From Main Street, looking straight up at the A Mill, only the silence makes one think that nobody’s still inside, grinding grain into Pillsbury’s Best.
The skyway in the bottom of the picture is now gone.
Looking up to the second floor of the Nitrating House, where cotton would be soaked in nitric acid. These brought cotton into the building.
Island Station, in the middle of the power house, in the middle of a thunder storm. Flapping pipe covers and sheets of ran penetrating one massive arched window and blasting through the other, as winds power through the building from the Mississippi. The sound of the thunder made every length of steel squeak under the pressure.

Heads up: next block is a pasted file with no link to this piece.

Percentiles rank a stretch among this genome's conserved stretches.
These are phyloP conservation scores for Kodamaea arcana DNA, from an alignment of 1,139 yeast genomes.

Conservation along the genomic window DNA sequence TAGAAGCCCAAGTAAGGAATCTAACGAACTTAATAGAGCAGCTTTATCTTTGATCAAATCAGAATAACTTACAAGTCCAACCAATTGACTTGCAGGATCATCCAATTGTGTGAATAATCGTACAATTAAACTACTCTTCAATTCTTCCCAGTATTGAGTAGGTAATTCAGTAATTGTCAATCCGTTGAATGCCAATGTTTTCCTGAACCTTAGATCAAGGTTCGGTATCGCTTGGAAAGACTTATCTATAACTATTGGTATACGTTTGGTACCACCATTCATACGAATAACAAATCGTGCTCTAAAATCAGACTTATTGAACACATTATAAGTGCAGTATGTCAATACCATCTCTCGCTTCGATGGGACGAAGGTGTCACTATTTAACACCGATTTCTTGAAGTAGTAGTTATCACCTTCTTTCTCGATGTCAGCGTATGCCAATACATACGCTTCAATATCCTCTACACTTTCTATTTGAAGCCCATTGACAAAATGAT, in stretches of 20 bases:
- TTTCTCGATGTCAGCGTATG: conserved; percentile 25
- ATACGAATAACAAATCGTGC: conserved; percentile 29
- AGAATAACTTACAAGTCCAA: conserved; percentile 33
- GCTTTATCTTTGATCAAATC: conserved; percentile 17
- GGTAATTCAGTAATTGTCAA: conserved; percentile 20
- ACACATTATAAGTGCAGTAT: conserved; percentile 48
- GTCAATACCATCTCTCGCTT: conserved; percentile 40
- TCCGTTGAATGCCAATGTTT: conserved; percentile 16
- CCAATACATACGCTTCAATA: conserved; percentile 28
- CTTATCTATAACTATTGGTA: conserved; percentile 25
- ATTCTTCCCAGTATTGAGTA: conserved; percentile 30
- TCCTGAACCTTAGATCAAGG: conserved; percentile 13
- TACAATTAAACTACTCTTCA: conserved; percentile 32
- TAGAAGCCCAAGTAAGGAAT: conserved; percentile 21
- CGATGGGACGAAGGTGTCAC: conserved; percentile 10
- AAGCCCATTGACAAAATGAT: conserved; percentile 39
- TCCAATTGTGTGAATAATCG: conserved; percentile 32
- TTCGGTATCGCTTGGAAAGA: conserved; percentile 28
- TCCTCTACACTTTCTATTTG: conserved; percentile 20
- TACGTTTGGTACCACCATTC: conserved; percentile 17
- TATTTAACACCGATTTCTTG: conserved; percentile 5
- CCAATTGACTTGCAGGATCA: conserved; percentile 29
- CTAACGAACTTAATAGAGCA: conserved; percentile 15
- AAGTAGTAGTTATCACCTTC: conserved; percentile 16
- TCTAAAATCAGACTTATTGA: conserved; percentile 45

The exterior of one of the administrative wings.
In the ward for the criminally insane, this door was the most-worn. Nail scratches mark the area around the peep hole, the wood is gouged everywhere from thrown chairs and hard kicks, and a ominous blood-colored stain is visible where it dripped in the second inset from the bottom. Aside from the damage, the coloring in this section was very vibrant, though it was probably little reprieve for those who had to work here.
Bits and things in a pile in the corner of the smelter, the unsold chunks of industrial history that didn’t sell at an on-site auction before my visit.
Squinting from the top floor through the skyway, one can feel small, like they’re in a heavy industrial dollhouse.